Ahram (Egypt) - Saturday, 04 February 2012
Dozens hurt in clashes over Yemen vote: Activists
At least 30 Yemeni were injured in clashes between anti-government
protesters and the separatist Southern Movement
AFP, Saturday 4 Feb 2012
Armed clashes between supporters and opponents of a presidential
election in Yemen left dozens of people wounded in the main southern
city of Aden, activists from both sides said on Saturday.
The violence erupted late Friday when supporters of the Southern
Movement, a separatist group, attacked a march organised by rivals from
a year-old protest movement against President Ali Abdullah Saleh, one
More than 30 demonstrators were injured, some by gunfire, he added.
A medical official confirmed that dozens of people had been hurt, and
one who suffered serous head injuries was rushed to hospital in Aden.
A Southern Movement activist blamed the other side for triggering the
violence by staging their demonstration in a stronghold of the movement,
and said 15 people from his group were injured -- nine by bullets.
Nasser Tawil of the Southern Movement said the "tragic and unacceptable"
clashes happened because supporters and opponents of Yemen's
presidential election set for February 21 were in the same neighbourhood.
Some factions of the Movement have been campaigning for a boycott of the
election, which they say fails to meet their aspirations for autonomy or
even southern independence.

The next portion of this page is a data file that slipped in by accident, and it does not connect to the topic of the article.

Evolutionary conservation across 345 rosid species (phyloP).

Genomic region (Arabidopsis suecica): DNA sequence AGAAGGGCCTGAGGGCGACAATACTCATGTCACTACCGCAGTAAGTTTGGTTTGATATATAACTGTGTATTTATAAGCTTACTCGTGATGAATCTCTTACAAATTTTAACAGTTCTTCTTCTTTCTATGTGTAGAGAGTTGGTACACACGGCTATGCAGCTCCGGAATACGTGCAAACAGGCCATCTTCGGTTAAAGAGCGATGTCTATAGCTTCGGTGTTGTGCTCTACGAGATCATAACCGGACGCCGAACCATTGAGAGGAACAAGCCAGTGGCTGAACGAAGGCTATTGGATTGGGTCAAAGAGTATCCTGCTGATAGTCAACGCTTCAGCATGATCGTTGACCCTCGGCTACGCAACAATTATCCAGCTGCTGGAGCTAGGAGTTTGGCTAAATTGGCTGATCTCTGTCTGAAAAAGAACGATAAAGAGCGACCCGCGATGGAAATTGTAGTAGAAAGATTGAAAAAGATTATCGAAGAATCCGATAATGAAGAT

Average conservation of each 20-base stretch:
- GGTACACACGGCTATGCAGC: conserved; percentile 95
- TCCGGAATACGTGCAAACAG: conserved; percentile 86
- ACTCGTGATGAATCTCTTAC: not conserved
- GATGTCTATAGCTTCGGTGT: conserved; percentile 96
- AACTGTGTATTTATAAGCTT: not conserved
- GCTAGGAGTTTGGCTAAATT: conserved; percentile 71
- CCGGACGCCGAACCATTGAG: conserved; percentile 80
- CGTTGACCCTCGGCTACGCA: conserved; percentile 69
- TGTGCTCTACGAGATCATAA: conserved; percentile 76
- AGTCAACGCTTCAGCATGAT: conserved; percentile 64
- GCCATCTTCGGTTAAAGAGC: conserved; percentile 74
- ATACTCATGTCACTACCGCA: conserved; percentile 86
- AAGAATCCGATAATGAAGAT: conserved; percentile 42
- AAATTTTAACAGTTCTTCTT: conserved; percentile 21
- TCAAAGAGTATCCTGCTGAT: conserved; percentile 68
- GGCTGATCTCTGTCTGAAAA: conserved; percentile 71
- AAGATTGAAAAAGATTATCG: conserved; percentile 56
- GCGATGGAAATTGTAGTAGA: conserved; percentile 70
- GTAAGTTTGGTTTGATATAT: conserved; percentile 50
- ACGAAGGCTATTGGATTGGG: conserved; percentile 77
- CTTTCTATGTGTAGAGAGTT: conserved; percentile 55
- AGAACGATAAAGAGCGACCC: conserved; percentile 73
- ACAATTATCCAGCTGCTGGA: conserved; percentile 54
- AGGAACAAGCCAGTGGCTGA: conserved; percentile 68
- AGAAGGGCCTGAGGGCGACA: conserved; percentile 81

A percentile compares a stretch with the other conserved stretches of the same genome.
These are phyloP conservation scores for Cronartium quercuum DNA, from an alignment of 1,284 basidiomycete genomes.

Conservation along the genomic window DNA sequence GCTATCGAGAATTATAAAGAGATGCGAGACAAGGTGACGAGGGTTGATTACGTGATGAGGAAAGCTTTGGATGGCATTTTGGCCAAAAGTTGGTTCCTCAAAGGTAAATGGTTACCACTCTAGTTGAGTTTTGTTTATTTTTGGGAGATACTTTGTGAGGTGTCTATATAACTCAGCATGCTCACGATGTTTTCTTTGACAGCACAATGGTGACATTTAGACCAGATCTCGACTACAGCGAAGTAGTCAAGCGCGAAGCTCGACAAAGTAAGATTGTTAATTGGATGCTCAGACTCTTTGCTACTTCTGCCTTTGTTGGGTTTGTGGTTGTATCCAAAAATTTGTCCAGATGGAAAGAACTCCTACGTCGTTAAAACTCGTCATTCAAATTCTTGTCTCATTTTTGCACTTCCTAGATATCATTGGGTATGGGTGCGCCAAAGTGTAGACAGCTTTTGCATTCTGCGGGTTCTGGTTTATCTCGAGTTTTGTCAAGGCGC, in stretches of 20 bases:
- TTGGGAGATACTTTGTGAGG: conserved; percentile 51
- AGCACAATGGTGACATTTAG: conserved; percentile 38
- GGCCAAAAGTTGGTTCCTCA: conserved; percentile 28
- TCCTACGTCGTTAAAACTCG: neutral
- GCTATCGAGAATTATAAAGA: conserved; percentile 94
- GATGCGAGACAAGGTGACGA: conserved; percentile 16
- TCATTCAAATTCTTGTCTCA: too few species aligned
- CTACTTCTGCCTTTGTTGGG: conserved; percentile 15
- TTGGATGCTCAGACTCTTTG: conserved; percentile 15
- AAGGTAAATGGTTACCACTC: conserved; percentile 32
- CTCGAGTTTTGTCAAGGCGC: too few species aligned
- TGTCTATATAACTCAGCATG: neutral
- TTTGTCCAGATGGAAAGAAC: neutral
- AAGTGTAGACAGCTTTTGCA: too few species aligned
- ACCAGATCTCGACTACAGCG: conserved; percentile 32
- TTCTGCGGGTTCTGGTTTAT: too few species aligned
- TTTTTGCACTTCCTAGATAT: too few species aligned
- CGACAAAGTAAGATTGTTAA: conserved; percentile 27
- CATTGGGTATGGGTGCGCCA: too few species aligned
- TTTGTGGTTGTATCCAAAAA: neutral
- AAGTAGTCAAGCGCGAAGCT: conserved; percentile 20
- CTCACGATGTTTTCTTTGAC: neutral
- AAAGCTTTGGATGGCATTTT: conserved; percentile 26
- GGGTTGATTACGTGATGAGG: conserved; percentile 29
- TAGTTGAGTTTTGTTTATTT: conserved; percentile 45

Saleh's deputy, Abdrabuh Mansur Hadi, himself a southerner, is the sole
candidate in the election to succeed the veteran strongman who is
standing down after more than three decades in power.
Nationwide protests erupted against Saleh's regime in January last year,
triggering months of bloodshed.
Saleh himself arrived in New York on January 28 to receive medical
treatment for blast wounds suffered in a June bombing at the
US officials have said he will not return to Yemen until after the election.
Southerners have long complained of discrimination by the authorities in
Sanaa, and Tawil accused Saleh supporters of stoking tensions in the
south, proposing the election be postponed.
"Why not entrust parliament with guaranteeing Hadi as president to ward
off sedition, since Saleh loyalists are likely to repeat the events of
Friday night?" he asked.
Ali Salem al-Baid, the exiled main southern leader and former vice
president, issued a statement blaming militants loyal to Islamist party
Al-Islah for the violence in Aden.
Al-Islah is the most prominent member of the Common Front parliamentary
opposition coalition that now heads the country's national unity government.
Baid accused Al-Islah of getting its northern supporters to stage
protests in the south, "pretending in this way that the inhabitants of
Aden and the south support the comedy of this election" for president.